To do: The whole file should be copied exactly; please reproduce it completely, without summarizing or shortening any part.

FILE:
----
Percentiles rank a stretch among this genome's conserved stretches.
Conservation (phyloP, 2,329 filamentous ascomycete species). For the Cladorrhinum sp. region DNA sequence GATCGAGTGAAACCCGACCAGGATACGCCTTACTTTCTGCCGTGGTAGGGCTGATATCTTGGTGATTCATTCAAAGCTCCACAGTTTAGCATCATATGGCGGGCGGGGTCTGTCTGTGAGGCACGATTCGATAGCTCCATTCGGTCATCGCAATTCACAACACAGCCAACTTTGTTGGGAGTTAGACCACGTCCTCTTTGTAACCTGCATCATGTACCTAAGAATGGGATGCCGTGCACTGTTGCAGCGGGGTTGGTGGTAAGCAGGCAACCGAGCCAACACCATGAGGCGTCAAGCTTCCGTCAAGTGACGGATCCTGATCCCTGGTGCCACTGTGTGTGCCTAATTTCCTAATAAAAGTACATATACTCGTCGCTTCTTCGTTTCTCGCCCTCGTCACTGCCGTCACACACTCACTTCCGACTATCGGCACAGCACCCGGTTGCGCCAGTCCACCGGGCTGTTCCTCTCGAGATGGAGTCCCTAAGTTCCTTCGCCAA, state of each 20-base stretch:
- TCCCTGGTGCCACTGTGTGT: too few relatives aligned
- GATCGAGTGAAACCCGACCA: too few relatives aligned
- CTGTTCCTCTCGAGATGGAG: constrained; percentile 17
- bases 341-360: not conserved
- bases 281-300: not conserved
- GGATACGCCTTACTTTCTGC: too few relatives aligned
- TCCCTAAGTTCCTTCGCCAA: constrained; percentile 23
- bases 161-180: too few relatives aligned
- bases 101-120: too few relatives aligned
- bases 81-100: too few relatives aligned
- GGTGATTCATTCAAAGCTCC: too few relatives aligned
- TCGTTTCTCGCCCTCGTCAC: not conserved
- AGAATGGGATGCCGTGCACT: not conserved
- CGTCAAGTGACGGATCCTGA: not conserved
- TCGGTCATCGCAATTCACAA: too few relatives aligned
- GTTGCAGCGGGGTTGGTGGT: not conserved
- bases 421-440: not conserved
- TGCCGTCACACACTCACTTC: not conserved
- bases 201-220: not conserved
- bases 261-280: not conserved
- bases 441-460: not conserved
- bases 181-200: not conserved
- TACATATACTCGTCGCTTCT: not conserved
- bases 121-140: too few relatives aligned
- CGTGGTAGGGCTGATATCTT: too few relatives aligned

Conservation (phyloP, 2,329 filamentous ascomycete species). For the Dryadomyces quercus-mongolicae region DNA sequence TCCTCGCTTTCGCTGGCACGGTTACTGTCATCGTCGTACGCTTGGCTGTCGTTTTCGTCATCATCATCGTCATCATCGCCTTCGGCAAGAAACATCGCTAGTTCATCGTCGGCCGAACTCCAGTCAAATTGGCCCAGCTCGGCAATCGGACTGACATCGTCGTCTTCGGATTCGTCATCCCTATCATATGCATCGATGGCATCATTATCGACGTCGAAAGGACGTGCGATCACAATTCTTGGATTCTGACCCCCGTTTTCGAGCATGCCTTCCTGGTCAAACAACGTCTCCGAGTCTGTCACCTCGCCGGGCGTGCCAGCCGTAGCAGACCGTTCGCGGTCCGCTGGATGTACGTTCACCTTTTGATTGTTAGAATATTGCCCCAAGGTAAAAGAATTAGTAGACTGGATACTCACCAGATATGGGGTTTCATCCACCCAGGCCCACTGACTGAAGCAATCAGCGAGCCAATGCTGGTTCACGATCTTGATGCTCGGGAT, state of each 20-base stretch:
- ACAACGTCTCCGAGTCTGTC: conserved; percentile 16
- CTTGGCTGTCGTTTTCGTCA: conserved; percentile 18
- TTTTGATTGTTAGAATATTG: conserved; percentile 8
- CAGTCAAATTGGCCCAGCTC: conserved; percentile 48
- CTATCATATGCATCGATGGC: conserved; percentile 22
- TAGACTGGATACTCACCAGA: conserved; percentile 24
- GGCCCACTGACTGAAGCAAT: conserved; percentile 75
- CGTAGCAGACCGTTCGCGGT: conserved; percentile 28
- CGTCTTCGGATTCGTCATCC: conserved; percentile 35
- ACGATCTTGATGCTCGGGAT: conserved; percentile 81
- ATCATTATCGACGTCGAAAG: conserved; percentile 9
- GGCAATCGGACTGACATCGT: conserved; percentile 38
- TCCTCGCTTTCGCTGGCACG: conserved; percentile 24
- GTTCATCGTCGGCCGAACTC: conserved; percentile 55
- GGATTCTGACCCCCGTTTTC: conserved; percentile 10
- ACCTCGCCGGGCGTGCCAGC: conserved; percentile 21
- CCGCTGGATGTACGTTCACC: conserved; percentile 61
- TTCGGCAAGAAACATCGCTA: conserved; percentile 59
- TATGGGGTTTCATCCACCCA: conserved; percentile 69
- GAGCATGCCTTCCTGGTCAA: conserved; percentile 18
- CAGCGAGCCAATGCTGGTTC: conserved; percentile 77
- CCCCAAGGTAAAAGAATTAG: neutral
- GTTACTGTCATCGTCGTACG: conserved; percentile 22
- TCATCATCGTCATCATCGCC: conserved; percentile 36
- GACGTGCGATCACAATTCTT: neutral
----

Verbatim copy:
Percentiles rank a stretch among this genome's conserved stretches.
Conservation (phyloP, 2,329 filamentous ascomycete species). For the Cladorrhinum sp. region DNA sequence GATCGAGTGAAACCCGACCAGGATACGCCTTACTTTCTGCCGTGGTAGGGCTGATATCTTGGTGATTCATTCAAAGCTCCACAGTTTAGCATCATATGGCGGGCGGGGTCTGTCTGTGAGGCACGATTCGATAGCTCCATTCGGTCATCGCAATTCACAACACAGCCAACTTTGTTGGGAGTTAGACCACGTCCTCTTTGTAACCTGCATCATGTACCTAAGAATGGGATGCCGTGCACTGTTGCAGCGGGGTTGGTGGTAAGCAGGCAACCGAGCCAACACCATGAGGCGTCAAGCTTCCGTCAAGTGACGGATCCTGATCCCTGGTGCCACTGTGTGTGCCTAATTTCCTAATAAAAGTACATATACTCGTCGCTTCTTCGTTTCTCGCCCTCGTCACTGCCGTCACACACTCACTTCCGACTATCGGCACAGCACCCGGTTGCGCCAGTCCACCGGGCTGTTCCTCTCGAGATGGAGTCCCTAAGTTCCTTCGCCAA, state of each 20-base stretch:
- TCCCTGGTGCCACTGTGTGT: too few relatives aligned
- GATCGAGTGAAACCCGACCA: too few relatives aligned
- CTGTTCCTCTCGAGATGGAG: constrained; percentile 17
- bases 341-360: not conserved
- bases 281-300: not conserved
- GGATACGCCTTACTTTCTGC: too few relatives aligned
- TCCCTAAGTTCCTTCGCCAA: constrained; percentile 23
- bases 161-180: too few relatives aligned
- bases 101-120: too few relatives aligned
- bases 81-100: too few relatives aligned
- GGTGATTCATTCAAAGCTCC: too few relatives aligned
- TCGTTTCTCGCCCTCGTCAC: not conserved
- AGAATGGGATGCCGTGCACT: not conserved
- CGTCAAGTGACGGATCCTGA: not conserved
- TCGGTCATCGCAATTCACAA: too few relatives aligned
- GTTGCAGCGGGGTTGGTGGT: not conserved
- bases 421-440: not conserved
- TGCCGTCACACACTCACTTC: not conserved
- bases 201-220: not conserved
- bases 261-280: not conserved
- bases 441-460: not conserved
- bases 181-200: not conserved
- TACATATACTCGTCGCTTCT: not conserved
- bases 121-140: too few relatives aligned
- CGTGGTAGGGCTGATATCTT: too few relatives aligned

Conservation (phyloP, 2,329 filamentous ascomycete species). For the Dryadomyces quercus-mongolicae region DNA sequence TCCTCGCTTTCGCTGGCACGGTTACTGTCATCGTCGTACGCTTGGCTGTCGTTTTCGTCATCATCATCGTCATCATCGCCTTCGGCAAGAAACATCGCTAGTTCATCGTCGGCCGAACTCCAGTCAAATTGGCCCAGCTCGGCAATCGGACTGACATCGTCGTCTTCGGATTCGTCATCCCTATCATATGCATCGATGGCATCATTATCGACGTCGAAAGGACGTGCGATCACAATTCTTGGATTCTGACCCCCGTTTTCGAGCATGCCTTCCTGGTCAAACAACGTCTCCGAGTCTGTCACCTCGCCGGGCGTGCCAGCCGTAGCAGACCGTTCGCGGTCCGCTGGATGTACGTTCACCTTTTGATTGTTAGAATATTGCCCCAAGGTAAAAGAATTAGTAGACTGGATACTCACCAGATATGGGGTTTCATCCACCCAGGCCCACTGACTGAAGCAATCAGCGAGCCAATGCTGGTTCACGATCTTGATGCTCGGGAT, state of each 20-base stretch:
- ACAACGTCTCCGAGTCTGTC: conserved; percentile 16
- CTTGGCTGTCGTTTTCGTCA: conserved; percentile 18
- TTTTGATTGTTAGAATATTG: conserved; percentile 8
- CAGTCAAATTGGCCCAGCTC: conserved; percentile 48
- CTATCATATGCATCGATGGC: conserved; percentile 22
- TAGACTGGATACTCACCAGA: conserved; percentile 24
- GGCCCACTGACTGAAGCAAT: conserved; percentile 75
- CGTAGCAGACCGTTCGCGGT: conserved; percentile 28
- CGTCTTCGGATTCGTCATCC: conserved; percentile 35
- ACGATCTTGATGCTCGGGAT: conserved; percentile 81
- ATCATTATCGACGTCGAAAG: conserved; percentile 9
- GGCAATCGGACTGACATCGT: conserved; percentile 38
- TCCTCGCTTTCGCTGGCACG: conserved; percentile 24
- GTTCATCGTCGGCCGAACTC: conserved; percentile 55
- GGATTCTGACCCCCGTTTTC: conserved; percentile 10
- ACCTCGCCGGGCGTGCCAGC: conserved; percentile 21
- CCGCTGGATGTACGTTCACC: conserved; percentile 61
- TTCGGCAAGAAACATCGCTA: conserved; percentile 59
- TATGGGGTTTCATCCACCCA: conserved; percentile 69
- GAGCATGCCTTCCTGGTCAA: conserved; percentile 18
- CAGCGAGCCAATGCTGGTTC: conserved; percentile 77
- CCCCAAGGTAAAAGAATTAG: neutral
- GTTACTGTCATCGTCGTACG: conserved; percentile 22
- TCATCATCGTCATCATCGCC: conserved; percentile 36
- GACGTGCGATCACAATTCTT: neutral